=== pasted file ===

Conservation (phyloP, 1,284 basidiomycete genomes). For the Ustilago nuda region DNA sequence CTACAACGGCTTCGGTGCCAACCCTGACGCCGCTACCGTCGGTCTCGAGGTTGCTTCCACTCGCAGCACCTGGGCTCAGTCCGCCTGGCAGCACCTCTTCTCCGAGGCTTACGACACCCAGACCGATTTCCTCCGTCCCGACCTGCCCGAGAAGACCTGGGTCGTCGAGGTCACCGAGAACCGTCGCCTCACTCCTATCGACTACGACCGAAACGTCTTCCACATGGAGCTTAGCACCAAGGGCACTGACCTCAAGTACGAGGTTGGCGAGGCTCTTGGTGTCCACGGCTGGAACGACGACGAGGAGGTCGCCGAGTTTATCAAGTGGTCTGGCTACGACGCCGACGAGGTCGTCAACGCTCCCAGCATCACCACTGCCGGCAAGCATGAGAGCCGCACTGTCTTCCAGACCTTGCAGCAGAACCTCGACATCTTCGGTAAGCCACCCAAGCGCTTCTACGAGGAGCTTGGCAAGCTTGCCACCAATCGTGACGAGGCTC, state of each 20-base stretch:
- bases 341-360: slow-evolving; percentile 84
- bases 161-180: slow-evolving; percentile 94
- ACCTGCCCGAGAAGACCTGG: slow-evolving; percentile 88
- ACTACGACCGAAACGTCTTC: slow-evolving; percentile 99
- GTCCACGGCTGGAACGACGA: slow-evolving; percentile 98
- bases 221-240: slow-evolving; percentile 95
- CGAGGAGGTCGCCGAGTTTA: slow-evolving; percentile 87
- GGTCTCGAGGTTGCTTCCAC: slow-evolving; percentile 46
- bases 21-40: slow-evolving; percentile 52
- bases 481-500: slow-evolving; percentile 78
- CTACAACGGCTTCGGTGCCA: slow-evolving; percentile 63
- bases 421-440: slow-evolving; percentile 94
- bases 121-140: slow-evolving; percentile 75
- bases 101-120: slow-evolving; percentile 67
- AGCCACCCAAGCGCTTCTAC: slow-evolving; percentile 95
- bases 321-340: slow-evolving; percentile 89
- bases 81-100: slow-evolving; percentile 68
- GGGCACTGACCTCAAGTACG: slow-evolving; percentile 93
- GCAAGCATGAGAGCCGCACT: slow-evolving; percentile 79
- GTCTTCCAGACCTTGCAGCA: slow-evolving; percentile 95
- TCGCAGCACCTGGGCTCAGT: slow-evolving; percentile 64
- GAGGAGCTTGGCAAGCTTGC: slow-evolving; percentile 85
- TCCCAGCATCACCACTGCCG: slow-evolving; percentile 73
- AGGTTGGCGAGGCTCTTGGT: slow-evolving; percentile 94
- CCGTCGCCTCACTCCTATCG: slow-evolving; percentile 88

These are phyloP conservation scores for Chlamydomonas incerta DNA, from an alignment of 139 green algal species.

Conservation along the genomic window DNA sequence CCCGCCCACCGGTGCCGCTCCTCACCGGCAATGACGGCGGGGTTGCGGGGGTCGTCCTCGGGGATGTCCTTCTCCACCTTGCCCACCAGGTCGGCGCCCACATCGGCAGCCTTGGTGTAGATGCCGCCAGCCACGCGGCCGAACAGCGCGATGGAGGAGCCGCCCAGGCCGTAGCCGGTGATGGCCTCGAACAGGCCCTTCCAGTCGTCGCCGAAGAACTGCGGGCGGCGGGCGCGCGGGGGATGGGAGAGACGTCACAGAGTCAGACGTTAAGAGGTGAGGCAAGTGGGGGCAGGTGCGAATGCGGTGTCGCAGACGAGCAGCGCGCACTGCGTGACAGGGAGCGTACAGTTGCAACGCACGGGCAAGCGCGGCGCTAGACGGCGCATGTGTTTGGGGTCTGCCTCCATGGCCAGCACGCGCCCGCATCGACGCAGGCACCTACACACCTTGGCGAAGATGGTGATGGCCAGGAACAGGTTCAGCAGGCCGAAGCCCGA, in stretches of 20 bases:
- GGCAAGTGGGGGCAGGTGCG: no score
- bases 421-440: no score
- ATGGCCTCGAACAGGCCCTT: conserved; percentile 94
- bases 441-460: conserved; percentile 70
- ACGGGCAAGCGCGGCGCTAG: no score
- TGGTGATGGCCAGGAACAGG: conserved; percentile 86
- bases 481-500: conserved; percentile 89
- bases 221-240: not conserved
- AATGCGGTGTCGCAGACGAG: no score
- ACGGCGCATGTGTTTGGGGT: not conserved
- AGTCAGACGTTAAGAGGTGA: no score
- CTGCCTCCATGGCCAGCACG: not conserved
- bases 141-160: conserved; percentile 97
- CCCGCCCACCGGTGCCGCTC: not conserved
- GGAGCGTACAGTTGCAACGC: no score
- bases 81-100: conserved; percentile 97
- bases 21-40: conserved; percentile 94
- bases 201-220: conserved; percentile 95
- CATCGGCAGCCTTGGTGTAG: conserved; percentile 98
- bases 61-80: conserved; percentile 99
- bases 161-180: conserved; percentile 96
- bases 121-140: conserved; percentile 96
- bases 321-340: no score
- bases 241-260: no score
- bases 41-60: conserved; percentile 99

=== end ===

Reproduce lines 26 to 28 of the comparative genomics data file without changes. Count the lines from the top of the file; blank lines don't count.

- CCGTCGCCTCACTCCTATCG: slow-evolving; percentile 88

These are phyloP conservation scores for Chlamydomonas incerta DNA, from an alignment of 139 green algal species.

Conservation along the genomic window DNA sequence CCCGCCCACCGGTGCCGCTCCTCACCGGCAATGACGGCGGGGTTGCGGGGGTCGTCCTCGGGGATGTCCTTCTCCACCTTGCCCACCAGGTCGGCGCCCACATCGGCAGCCTTGGTGTAGATGCCGCCAGCCACGCGGCCGAACAGCGCGATGGAGGAGCCGCCCAGGCCGTAGCCGGTGATGGCCTCGAACAGGCCCTTCCAGTCGTCGCCGAAGAACTGCGGGCGGCGGGCGCGCGGGGGATGGGAGAGACGTCACAGAGTCAGACGTTAAGAGGTGAGGCAAGTGGGGGCAGGTGCGAATGCGGTGTCGCAGACGAGCAGCGCGCACTGCGTGACAGGGAGCGTACAGTTGCAACGCACGGGCAAGCGCGGCGCTAGACGGCGCATGTGTTTGGGGTCTGCCTCCATGGCCAGCACGCGCCCGCATCGACGCAGGCACCTACACACCTTGGCGAAGATGGTGATGGCCAGGAACAGGTTCAGCAGGCCGAAGCCCGA, in stretches of 20 bases: